My rating: 3 of 5 stars
The beginning of Blythe's story is one of sadness and survival. This part of the book chronicles Blythe's life as a captive of Dobbs Hordin, the length of her captivity and the things that she endured inside an abandoned missile silo is heartwrenching to read. Blythe must get above but will she be able to learn survive up there as she learnt to survive in the silo.
The second half of the book chronicles Blythe's life above the silo and this is where the book turns into dystopian fiction. What Blythe didn't know is that not only was she dragging herself into a collapsed world but she was also taking her son into a world that would like to harvest his perfection from him. Luckily along the way the find people willing to help them and finally there is hope.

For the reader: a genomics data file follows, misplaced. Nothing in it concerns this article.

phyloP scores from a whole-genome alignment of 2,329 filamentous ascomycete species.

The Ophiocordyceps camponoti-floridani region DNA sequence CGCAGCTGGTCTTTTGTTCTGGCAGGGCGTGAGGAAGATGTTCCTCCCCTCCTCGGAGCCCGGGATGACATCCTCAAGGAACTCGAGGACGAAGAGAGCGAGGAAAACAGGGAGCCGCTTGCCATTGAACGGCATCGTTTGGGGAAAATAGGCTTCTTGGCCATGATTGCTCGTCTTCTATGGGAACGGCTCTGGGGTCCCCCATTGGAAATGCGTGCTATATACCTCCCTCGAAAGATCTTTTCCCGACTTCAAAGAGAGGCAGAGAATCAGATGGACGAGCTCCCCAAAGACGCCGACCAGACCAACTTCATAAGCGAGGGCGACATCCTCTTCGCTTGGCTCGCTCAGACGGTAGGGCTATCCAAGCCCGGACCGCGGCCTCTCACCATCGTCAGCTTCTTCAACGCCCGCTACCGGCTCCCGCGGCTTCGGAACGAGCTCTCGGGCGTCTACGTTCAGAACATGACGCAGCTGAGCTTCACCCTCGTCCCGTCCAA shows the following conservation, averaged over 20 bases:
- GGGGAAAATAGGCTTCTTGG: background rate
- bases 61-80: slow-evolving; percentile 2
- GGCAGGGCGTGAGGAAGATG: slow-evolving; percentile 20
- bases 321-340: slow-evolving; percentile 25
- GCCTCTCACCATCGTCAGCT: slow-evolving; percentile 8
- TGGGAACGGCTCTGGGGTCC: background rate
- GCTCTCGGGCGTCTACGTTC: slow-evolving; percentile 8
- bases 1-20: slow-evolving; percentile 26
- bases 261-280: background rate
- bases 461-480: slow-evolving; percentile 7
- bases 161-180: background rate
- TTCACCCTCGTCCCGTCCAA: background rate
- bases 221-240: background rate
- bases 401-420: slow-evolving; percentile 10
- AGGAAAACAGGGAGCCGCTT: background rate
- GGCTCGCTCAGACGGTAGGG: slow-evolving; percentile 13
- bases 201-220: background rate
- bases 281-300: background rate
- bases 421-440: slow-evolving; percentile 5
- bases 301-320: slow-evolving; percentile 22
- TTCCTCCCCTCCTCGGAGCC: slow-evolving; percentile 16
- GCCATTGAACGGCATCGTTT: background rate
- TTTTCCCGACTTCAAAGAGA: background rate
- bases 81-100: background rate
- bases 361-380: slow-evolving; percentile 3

Some parts of this story, particularly those in art one, are hard to read due to the subject matter and then there are other parts that seem monotonous.
My favorite character was Arlo because he never gave up on trying to find Blythe. Of course most hated character was Dobbs and in my opinion he died in a more peaceful way than he should have. I don't know about anyone else but when a character is evil defined it is always nice to see justice done to them in a particularly heinous way but Dobb's death was not like this but there was a small consolation that at least if anyone did it it got to be Blythe that did him in even if he was right about the end of the world and all.
View all my reviews